How to stop criticizing
- Make a plan with your child and follow your child’s lead when you do this – this will help you to keep your expectations realistic and you will not get irritated when you find your child lounging around
- If the house is clean – don’t complain about untidiness
- Find things that you can appreciate. If you create a positive vibe you will be more likely to have better behaviour
Feeling helpless in the face of a pandemic that is claiming lives every day is normal.
It is prudent to keep yourself updated about the news and the recommendations about the disease and the virus.
But constantly reading about everything that is going wrong can result in you feeling like a victim.
This can cause panic and paranoia and make you very difficult to live with.
Bombarding your child with all kinds of negative messages all day can terrify them as well and a scared child is likely to behave badly.
There is only one way to stop feeling like a victim and start feeling like a victor.
Start doing something to change things. Yes things are bad. No. we are not scientists who can find a cure. Nor are we policy makers who can change other people’s behaviour and make the world a safer place.
And yet – each one us can contribute in some small way. Find ways to contribute. Involve your child in your endeavour to contribute. Build self-esteem and overcome the feeling of helplessness and fear that can otherwise grip your family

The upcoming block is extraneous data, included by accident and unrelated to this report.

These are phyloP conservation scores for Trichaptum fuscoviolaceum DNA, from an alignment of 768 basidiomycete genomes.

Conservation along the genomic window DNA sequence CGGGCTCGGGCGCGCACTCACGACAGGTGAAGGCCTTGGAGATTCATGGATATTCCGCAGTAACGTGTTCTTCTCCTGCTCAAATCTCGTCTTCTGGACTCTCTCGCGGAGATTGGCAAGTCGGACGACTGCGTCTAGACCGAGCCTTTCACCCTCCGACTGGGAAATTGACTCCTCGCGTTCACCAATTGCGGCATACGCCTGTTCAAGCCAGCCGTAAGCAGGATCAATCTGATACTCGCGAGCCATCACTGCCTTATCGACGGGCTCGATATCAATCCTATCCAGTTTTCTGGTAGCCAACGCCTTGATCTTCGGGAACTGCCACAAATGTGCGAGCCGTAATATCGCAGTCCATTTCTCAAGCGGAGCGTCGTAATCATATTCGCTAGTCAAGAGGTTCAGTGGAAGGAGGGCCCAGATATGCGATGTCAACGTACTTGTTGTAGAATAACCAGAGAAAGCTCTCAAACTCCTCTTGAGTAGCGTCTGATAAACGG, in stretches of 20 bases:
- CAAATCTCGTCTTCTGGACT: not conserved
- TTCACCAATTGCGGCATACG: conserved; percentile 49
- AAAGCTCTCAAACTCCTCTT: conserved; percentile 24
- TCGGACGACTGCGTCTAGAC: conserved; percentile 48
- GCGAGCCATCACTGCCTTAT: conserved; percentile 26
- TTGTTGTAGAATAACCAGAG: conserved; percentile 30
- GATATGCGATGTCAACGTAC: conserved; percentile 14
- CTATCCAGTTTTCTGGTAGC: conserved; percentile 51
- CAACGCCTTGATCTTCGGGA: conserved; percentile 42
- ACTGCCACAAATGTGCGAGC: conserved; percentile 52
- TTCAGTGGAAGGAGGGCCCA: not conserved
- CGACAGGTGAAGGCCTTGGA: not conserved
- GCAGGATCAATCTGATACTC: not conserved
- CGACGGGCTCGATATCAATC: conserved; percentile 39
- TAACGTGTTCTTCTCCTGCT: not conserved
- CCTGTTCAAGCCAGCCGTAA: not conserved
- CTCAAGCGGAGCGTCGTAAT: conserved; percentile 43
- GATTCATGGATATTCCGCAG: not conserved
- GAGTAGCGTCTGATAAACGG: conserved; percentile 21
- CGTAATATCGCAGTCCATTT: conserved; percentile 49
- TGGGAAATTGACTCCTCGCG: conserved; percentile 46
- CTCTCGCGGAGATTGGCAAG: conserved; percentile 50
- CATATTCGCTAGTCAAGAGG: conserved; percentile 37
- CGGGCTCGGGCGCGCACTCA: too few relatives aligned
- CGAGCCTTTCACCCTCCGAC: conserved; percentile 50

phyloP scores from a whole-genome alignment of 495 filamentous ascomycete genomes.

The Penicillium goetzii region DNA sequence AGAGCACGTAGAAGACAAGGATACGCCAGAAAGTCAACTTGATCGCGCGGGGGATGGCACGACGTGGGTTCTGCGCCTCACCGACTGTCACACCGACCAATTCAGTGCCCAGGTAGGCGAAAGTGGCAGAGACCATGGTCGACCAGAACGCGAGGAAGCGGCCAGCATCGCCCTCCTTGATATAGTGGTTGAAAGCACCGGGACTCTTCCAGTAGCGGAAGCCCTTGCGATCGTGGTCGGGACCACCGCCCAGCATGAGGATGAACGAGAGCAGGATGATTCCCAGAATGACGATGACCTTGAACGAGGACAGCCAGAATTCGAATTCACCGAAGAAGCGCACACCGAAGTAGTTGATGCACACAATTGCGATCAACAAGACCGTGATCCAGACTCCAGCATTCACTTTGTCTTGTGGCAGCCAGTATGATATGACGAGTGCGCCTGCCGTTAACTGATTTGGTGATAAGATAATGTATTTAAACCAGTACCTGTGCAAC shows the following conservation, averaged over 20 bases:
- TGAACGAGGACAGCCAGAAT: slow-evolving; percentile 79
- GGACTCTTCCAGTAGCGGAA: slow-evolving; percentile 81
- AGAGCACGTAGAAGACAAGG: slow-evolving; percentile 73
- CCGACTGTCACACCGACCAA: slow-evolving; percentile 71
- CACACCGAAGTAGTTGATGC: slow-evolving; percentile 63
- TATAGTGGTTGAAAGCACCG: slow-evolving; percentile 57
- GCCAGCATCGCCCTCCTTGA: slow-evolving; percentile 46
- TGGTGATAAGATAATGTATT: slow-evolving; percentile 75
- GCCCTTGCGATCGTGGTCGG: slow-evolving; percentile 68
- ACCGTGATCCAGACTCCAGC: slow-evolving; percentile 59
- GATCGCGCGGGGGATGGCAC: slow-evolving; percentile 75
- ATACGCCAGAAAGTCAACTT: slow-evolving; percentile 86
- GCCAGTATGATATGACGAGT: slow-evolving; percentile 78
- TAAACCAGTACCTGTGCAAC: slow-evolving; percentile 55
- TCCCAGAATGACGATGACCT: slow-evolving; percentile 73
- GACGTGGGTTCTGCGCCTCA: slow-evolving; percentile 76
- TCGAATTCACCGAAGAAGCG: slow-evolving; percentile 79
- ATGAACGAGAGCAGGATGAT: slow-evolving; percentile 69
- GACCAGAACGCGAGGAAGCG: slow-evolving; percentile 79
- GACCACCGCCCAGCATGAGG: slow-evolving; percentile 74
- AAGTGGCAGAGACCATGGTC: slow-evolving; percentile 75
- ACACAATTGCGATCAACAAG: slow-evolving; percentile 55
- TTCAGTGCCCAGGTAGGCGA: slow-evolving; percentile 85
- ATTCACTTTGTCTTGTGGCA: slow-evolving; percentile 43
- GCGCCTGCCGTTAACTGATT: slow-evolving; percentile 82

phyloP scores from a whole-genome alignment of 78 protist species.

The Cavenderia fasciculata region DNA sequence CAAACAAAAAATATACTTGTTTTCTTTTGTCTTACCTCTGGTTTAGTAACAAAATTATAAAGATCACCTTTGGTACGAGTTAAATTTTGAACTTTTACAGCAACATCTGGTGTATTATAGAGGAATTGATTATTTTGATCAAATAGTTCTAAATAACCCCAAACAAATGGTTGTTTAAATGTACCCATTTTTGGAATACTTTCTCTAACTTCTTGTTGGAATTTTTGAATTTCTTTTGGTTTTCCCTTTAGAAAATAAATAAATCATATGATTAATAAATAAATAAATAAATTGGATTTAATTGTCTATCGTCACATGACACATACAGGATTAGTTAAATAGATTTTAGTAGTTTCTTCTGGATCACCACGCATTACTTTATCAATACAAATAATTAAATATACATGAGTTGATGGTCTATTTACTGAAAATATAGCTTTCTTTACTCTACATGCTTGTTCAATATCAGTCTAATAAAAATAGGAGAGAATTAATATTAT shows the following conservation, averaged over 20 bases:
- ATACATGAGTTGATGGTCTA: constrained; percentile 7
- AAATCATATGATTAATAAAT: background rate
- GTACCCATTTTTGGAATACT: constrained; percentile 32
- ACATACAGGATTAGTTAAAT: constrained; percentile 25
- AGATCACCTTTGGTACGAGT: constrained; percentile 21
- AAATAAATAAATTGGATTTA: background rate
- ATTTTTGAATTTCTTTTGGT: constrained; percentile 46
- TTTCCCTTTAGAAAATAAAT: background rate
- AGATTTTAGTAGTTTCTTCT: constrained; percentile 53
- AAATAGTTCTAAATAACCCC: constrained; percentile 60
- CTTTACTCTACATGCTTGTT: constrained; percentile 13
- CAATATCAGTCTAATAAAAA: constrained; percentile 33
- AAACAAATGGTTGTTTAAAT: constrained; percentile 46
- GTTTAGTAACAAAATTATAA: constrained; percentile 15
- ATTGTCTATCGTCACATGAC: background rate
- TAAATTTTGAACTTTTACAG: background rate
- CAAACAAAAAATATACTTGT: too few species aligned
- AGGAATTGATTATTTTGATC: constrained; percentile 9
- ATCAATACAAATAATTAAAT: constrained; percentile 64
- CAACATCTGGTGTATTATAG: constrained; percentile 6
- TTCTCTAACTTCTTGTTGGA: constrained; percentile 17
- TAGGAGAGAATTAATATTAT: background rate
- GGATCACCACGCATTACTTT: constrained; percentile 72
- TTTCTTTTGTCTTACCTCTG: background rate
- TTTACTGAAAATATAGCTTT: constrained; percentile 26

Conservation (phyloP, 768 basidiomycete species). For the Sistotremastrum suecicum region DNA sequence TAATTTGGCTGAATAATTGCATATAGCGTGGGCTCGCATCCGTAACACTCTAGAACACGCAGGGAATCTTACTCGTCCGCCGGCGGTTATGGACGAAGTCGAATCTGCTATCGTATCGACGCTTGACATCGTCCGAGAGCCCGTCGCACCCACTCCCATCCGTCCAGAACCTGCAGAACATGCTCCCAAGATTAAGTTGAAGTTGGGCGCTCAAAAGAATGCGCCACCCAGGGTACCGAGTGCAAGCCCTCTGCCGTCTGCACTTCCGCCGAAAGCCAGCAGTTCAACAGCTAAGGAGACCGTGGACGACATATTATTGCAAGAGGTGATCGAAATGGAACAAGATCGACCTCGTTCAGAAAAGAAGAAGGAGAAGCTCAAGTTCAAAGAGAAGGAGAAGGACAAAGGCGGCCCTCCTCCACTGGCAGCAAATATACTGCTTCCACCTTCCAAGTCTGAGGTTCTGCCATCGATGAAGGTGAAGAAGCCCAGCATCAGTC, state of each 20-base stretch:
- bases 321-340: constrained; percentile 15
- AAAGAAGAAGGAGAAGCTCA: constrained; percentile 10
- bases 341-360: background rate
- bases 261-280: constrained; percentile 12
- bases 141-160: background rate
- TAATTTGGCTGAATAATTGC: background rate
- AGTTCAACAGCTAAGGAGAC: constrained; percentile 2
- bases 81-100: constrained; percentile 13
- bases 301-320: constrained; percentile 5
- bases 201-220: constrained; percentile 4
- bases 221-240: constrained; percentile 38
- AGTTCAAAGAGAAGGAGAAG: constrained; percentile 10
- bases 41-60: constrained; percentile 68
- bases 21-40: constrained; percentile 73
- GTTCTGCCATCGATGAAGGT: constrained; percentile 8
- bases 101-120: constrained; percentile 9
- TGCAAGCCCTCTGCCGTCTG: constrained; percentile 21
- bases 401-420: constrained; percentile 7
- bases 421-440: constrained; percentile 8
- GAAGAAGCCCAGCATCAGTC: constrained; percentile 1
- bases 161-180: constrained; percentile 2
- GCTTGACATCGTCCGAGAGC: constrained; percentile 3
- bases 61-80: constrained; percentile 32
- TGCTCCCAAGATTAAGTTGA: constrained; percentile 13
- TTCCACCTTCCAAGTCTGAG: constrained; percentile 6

How to contribute
- Stay indoors. Take pride in saving lives by doing what is best for the world – at the cost of living a normal life
- Be frugal. As supply chains are disrupted and shortages loom large it is important for all us to be mindful of what we need – and frugal in what we consume so that we leave enough for everyone else.
- Find someone who is working with the disadvantaged sections of society and contribute in cash or kind. Feel joy in knowing that a family has food because of you.
The world has changed so much in the past 7 days. What we knew as normal and took for granted – no longer exists.
We don’t know how much more the world will change in the coming months and years.
And the only thing that is likely to sustain us as our world is rocked are our relationships – our connections within our families.
Do not allow the irritation of being cooped up to damage these relationships that mean everything when nothing remains the same.
Relish this time you have with each other. And hope and pray for a better tomorrow.